• A cycling canteen on a Pinarello bike


    It’s warm: the right drinks to hydrate - Part 3

Editorial Board

How to maintain proper hydration in endurance and performance sports

Learn how to correctly manage hydration

Yes, it’s true that in a competition or a training session that last less than 45-60 minutes it’s difficult to become dehydrated. For longer activities you should however learn how to manage your hydration. This is of course very important in a sport such as cycling, where rides of several hours are the norm for the larger part of participants. There are basically four phases that should be managed well by adopting a strategy for each of them: every day, right before an activity (whether this is a training session or a race), the performance itself and the post-performance period.

  1. Every day

A good daily habit is to drink about one glass of water (150-200 ml) every half hour, so that during a day those 1.5/2 liters of water that the body needs are met. It’s obvious however, that somebody who does a lot of physical activity may need to drink more water during the day. Don’t wait for thirst to start drinking. When you feel thirsty this means your body is already “water alert”.

  1. Before starting make sure you are in the best condition

Your objective, before a workout, is to be well hydrated with the right electrolyte balance. To be able to achieve this drink about 500 ml of fluids (a mix of water and electrolytes) about three hours before the workout. Ideally, you should then also drink another 500 ml in the hour before the physical activity.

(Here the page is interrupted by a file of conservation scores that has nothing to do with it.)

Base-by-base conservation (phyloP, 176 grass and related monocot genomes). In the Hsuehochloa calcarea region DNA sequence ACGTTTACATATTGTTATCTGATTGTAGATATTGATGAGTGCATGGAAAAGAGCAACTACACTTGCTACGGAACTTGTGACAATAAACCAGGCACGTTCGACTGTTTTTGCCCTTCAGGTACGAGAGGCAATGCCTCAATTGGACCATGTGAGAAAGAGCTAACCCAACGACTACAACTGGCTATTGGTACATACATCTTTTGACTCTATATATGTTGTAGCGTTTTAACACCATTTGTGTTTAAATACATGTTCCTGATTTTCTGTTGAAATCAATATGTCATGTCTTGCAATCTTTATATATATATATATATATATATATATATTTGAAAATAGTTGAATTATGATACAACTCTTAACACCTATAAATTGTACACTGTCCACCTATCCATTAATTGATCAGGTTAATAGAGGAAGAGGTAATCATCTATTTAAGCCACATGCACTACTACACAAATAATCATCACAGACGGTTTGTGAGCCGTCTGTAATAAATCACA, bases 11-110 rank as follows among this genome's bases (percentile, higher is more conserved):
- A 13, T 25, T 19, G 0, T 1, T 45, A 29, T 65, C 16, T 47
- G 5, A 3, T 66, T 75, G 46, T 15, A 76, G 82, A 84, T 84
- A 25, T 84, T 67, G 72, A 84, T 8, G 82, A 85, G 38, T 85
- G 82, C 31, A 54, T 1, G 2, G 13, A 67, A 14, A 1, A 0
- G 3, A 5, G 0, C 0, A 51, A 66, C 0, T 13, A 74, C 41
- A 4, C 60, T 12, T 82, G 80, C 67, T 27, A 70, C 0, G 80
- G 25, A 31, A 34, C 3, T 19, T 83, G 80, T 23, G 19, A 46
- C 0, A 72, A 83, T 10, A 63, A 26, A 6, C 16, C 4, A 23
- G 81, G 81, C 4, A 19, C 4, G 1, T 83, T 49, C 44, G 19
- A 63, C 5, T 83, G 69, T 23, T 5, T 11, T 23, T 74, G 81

1. Hydrate your effort

The amount of fluids and electrolytes lost during a workout varies depending on the climate and the subjective characteristics of the athlete. This said, for activities of a long duration it’s recommended to drink about 150/200ml of liquid every 15’-20’. The best drinks would be those that are made up of water, sugars and electrolytes of equal (isotonic) or lower osmolarity than that of blood (hypotonic).

  1. Reset the balance at the end of a physical effort

In the hours after a training session (24-48h) you should restore the fluids and electrolytes lost and the glycogen reserves of the muscles. To do this drink something rich in carbohydrates (preferably maltodextrin) with sodium, potassium and magnesium.


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